So let’s say you have a DW character with Dune-style prescience (I just finished Children of Dune).

So let’s say you have a DW character with Dune-style prescience (I just finished Children of Dune).

So let’s say you have a DW character with Dune-style prescience (I just finished Children of Dune). You can see threads of possible futures, which probably means you can force the GM to reveal grim portents and stakes questions, as well as asking your own stakes questions and getting the GM to weigh in on them. Lots of opportunities for making players pony up what they are interested in, etc etc, but hella boring if that’s your only power.

What else would you want to be able to do if this was your character?

24 thoughts on “So let’s say you have a DW character with Dune-style prescience (I just finished Children of Dune).”

  1. Why limit yourself to the prescience? Paul and his kin get all sorts of powers: kungfu, telepathy, the Voice. I can see a move with some horrible trigger like:

    When you forsee the death of an NPC, roll +wis …

    .That alone could be fantastic.

  2. I once had the idea for a mechanic for inviolable prophecy: if your roll’s success would make the foreseen future impossible, it fails. If your roll’s failure would make the foreseen future impossible, you succeed as if a 7-9, with a harder consequence than normal.

    (Mostly I agree with J Walton here, though)

  3. WORSE FATES: If you would die, you may instead receive a vision of some terrible thing that must come to pass first (the GM tells you what), and treat your last breath roll as a 10+. Until that terrible thing either comes to pass or becomes impossible, take -1 ongoing to all rolls.

  4. -1 is a pretty big deal! Especially to all rolls. And it’s not necessarily a trivial escape clause, like imagine the GM says “But first before you die, you must see your hometown in flames.” How do you make that impossible?

    Actually maybe there should be a thing about how the GM  has to add the witnessed terrible thing to the grim portents of a front, or make a front with it as a grim portent right now. Hmmm….

  5. Its not that -1 isn’t severe – it is! But, you also need to remember it each time, it is static, and we can do better. Making the GM add to the grim portents is a good idea!

  6. I wrote a clockpunk playbook which is on Seeing the future is difficult in an rpg. (Unless you play pathfinder adventure paths…)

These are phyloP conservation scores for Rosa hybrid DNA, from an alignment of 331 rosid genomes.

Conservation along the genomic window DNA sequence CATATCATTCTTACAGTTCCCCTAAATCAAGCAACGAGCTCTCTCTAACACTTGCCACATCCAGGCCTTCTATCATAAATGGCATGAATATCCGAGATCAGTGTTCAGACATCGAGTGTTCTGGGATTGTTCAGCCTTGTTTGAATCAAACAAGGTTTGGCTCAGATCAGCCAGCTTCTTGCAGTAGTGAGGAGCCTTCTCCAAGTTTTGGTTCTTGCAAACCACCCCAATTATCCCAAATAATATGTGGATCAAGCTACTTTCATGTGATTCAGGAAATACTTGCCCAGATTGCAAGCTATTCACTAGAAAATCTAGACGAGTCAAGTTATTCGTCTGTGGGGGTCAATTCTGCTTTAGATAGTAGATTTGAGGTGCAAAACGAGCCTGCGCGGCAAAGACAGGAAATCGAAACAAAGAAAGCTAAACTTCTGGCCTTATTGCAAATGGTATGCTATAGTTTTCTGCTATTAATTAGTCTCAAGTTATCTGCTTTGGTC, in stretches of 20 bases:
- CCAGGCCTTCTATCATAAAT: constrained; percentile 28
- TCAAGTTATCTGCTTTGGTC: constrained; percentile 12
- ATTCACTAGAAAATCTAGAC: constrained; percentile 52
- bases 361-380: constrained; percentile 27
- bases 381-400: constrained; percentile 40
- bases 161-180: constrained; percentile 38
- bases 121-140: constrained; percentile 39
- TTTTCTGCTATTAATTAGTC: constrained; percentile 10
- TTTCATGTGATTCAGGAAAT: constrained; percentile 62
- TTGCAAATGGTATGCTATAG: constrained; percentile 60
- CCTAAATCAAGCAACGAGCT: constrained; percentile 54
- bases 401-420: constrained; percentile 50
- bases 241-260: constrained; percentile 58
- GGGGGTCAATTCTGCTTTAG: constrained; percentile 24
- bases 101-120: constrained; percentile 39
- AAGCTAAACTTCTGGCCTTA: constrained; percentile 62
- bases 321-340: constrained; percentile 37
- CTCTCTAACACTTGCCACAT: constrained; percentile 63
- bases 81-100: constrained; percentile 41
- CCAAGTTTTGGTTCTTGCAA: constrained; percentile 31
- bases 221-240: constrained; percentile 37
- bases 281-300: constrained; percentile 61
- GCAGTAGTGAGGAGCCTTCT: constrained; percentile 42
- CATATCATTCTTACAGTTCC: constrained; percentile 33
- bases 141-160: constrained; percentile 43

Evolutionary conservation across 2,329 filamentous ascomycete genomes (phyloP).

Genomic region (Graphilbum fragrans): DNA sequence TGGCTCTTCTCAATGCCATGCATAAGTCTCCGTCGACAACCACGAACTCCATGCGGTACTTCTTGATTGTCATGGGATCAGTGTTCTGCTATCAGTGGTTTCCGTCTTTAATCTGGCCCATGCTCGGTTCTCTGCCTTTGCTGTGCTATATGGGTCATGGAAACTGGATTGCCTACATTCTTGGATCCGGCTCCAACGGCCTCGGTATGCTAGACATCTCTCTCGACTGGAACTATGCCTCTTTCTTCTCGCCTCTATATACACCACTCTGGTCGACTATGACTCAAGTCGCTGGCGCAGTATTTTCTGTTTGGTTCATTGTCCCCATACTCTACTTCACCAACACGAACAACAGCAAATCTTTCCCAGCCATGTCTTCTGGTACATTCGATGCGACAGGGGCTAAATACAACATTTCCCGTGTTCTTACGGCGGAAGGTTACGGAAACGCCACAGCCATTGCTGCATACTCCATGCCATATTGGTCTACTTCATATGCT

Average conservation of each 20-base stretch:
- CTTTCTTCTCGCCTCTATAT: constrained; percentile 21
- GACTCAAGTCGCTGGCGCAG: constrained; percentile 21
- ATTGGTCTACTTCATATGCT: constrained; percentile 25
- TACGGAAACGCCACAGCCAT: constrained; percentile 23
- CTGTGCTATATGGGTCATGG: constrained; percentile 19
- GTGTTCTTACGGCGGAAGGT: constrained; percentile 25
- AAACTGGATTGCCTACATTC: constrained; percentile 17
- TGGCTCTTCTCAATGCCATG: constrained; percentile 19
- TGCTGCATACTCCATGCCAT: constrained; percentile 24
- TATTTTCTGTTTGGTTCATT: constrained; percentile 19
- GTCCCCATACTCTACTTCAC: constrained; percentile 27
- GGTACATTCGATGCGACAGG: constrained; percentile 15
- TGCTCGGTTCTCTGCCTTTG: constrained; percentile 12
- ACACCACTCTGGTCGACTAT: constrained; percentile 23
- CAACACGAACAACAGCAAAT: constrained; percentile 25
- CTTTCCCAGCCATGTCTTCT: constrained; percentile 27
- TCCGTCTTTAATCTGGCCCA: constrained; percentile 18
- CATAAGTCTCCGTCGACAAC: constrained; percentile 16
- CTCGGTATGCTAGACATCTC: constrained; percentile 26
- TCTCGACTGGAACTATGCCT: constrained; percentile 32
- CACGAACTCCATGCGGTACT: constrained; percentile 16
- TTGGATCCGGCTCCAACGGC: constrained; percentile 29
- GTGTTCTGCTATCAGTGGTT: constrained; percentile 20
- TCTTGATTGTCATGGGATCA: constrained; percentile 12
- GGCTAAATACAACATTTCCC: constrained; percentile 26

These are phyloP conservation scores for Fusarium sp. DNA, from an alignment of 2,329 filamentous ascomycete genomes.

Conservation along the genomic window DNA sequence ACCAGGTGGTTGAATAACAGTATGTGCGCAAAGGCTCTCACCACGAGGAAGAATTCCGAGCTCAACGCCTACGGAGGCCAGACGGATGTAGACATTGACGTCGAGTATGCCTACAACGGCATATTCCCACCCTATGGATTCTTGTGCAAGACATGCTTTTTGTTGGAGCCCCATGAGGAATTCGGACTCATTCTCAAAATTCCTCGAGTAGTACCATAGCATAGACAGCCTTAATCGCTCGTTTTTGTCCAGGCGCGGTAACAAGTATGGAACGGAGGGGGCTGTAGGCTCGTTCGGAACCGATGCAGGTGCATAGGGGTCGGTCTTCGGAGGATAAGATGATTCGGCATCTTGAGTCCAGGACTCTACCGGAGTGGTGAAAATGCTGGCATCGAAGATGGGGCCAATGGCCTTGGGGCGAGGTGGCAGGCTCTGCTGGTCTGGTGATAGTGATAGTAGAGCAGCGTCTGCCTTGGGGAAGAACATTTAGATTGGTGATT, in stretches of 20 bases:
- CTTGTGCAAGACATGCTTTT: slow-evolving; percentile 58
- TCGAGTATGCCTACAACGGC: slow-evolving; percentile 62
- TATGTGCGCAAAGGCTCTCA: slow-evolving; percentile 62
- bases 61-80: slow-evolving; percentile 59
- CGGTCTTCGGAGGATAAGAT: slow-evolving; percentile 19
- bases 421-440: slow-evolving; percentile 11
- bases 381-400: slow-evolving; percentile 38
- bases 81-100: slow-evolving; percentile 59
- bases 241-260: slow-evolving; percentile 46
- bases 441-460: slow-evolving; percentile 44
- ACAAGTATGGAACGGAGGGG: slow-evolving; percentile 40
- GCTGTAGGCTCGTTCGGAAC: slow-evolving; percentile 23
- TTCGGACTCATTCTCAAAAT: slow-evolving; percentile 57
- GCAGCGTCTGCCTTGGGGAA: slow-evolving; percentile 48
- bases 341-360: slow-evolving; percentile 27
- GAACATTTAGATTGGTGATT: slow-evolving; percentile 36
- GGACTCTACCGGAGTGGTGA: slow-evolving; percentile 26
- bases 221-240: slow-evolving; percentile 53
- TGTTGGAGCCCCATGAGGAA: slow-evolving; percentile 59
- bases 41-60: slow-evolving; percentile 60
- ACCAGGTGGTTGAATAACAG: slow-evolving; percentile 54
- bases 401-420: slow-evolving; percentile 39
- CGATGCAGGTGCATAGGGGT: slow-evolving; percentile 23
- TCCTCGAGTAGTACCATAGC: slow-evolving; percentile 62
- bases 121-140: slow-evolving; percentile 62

So I limited his prescience to a few moments. It translates into something like jedi reflexes which allows him to reroll dice, have armor based on the fact that he sees a blow before it happens etc. He can also freeze time, jump forward, jump back, see the past, age objects and creatures and rejuvenate objects and creatures. 

  7. Tim Franzke I’m not real worried about how to do prescience, I’m just kind of stuck on what would actually make that character interesting but still unified. So far this thread seems to tell me:

    – super crazy kung-fu (+rerolls and armour)

    – annoy people with spoilers

    – predestinate your projects

    – telepathy

    – Voice

    – time travel

    – control time

    – control entropy

  8. Johnstone Metzger: I don’t think lumping telepathy/time travel stuff in would make for a very interesting playbook, unless you were just making a psion and wanted to cover all of the disciplines (telepathy, telekinetic, augury, matter manipulation), and even then I’d probably leave time travel out of it (it doesn’t seem like it fits the theme). Crazy kung-fu sounds pretty good (but I’d be wary of just making it into another combat class; also, you’d need to call the kung-fu move “Déjà-Fu”).

    Someone did an Augur playbook that is almost entirely the prescience part, if you want to check it out for inspiration: 

    Okasvi’s Augur (with Flavivirus’ edits):

    And there’s also a Psion playbook:

    TombsGrave’s Psion:

  9. Alex Norris Yeah, nothing’s really clicked with me yet, still thinking about it. I want to call it The Interpreter of Shadows, but I can’t give them illusions, so I might go with shadow magic, but I dunno.

  10. Tim Franzke For Dune, the best start is Herbert’s original novel. And avoid the new ones like the plague until the spice that they are.

    Johnstone Metzger You’re joking, but turning into an epic sand god would be amazing. Talk about retiring to safety – and the golden path for all humanity.

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